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The attitude of the Armenian Church to the doctrine of the Council of Chalcedon

In 325 and 381 in the Ecumenical Councils the dogmas about the Divinity of Jesus Christ and the Holy Trinity were finally defined. However, the Christian Church faced another serious issue - the question of the hypostatic union of the divine and human natures in Lord Jesus Christ.

In 431 in the Third Ecumenical Council of Ephesus chaired by St. Cyril, the archbishop ofAlexandria, Nestorius’s teaching about two natures and two persons of Jesus Christ was condemned. Nestorianism stressed the distinction between the divine and the human natures ofJesus Christ: it appeared that there were two persons living in one body.

After the Council of Ephesus the supporters of Nestorianism found refuge in Persia. They began to spread the works of Theodore of Mopsuestia and Diodore of Tarsus since their teaching was not condemned in the Third Council of Ephesus.

In their messages Proclus, the Patriarch of Constantinople and Acacius, the bishop of Melitene warned Armenian Catholicos Sahak about those works. In reply, Catholicos Sahak wrote that the preachers of such heretical teaching had not appeared in Armenia yet. These messages became the basis of the Armenian Christology. In 553 one of St. Sahak’s letters addressed to Patriarch Proclus was read in the Fifth Ecumenical Council of Constantinople as an example of Orthodoxy.

When St. Sahak and St. Mesrop found out that “the deceitful works, meaningless tales of Theodore of Mopsuestia appeared in Armenia”, they immediately took necessary measures to condemn the heretical teaching and its preachers.

In 451 the Council of Chalcedon affirmed the doctrine of St. Cyril, the archbishop of Alexandria, stating that there are two distinct natures - human and divine - in Lord Jesus Christ. At that time the Armenian Church was involved into an intense struggle against the Persian Zoroastrian religion so they couldn’t pay much attention to the dogmatic disputes taking place in the Byzantine Empire to determine their position.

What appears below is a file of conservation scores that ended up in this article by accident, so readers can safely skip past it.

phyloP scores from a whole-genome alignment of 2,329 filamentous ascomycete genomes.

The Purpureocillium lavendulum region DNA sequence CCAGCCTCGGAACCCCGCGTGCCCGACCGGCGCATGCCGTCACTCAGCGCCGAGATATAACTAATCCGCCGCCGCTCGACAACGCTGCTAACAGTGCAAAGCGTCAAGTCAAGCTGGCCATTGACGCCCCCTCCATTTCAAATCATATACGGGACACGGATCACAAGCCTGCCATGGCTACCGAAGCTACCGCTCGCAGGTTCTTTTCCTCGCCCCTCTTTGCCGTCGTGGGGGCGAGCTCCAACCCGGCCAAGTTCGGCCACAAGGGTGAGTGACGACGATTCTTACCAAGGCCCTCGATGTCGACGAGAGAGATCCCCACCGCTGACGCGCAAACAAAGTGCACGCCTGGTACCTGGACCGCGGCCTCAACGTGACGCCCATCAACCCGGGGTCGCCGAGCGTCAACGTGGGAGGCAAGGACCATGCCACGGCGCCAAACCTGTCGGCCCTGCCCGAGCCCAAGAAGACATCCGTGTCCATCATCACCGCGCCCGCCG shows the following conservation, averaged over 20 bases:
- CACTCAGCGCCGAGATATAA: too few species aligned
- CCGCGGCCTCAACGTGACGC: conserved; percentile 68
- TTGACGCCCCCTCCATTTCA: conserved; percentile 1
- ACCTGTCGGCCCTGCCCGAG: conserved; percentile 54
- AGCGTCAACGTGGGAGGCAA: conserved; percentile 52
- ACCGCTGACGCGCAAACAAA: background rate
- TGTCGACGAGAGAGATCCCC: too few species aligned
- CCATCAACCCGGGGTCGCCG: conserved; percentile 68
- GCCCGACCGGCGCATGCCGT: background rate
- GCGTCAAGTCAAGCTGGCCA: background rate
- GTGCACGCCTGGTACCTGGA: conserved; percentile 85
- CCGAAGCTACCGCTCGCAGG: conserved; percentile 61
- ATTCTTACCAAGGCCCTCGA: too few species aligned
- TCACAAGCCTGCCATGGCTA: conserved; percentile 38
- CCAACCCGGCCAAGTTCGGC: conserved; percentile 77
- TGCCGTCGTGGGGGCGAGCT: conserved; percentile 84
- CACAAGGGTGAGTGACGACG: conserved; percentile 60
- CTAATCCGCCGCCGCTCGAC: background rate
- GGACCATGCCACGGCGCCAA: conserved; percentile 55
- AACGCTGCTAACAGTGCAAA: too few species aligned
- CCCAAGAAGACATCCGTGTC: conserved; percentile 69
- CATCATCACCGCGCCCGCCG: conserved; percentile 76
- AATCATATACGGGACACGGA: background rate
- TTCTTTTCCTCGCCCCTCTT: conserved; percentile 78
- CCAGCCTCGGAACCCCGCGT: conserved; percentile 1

Armenia and the Armenian Church took a short respite from the struggle during the period when Vahan Mamikonian became the governor of Armenia (485-505). At that time the Christian Church was divided into three branches with different Christological opinions: Monophysiticism in the spirit of the Henoticon issued by Byzantine Emperor Zeno in 482 predominated in Byzantium; Chalcedonian teaching - in Rome and in the Western territory; and Nestorius’s teaching - in Persia.

In 506 in the First Council of Dvin in which the bishops of Armenia, Georgia and Aghuank took part, the Henoticon was officially adopted by the Armenian and neighboring Churches. They also condemned Nestorianism and the definition of faith proposed in the Council of Chalcedon.

In 518 Justin I (518-527) acceded to the throne of the Byzantine Empire. In order to restore the disturbed relations with Rome, he condemned the Henoticon and proclaimed the Council of Chalcedon as Holy and Ecumenical.

Since the Armenian Church was situated beyond the boundaries of the Byzantine Empire, it was free of the pressure of Byzantium power. That’s why the definition of faith of the Council of Chalcedon, which was actively spread in Byzantium that time, didn’t have any influence on the Armenian Church.


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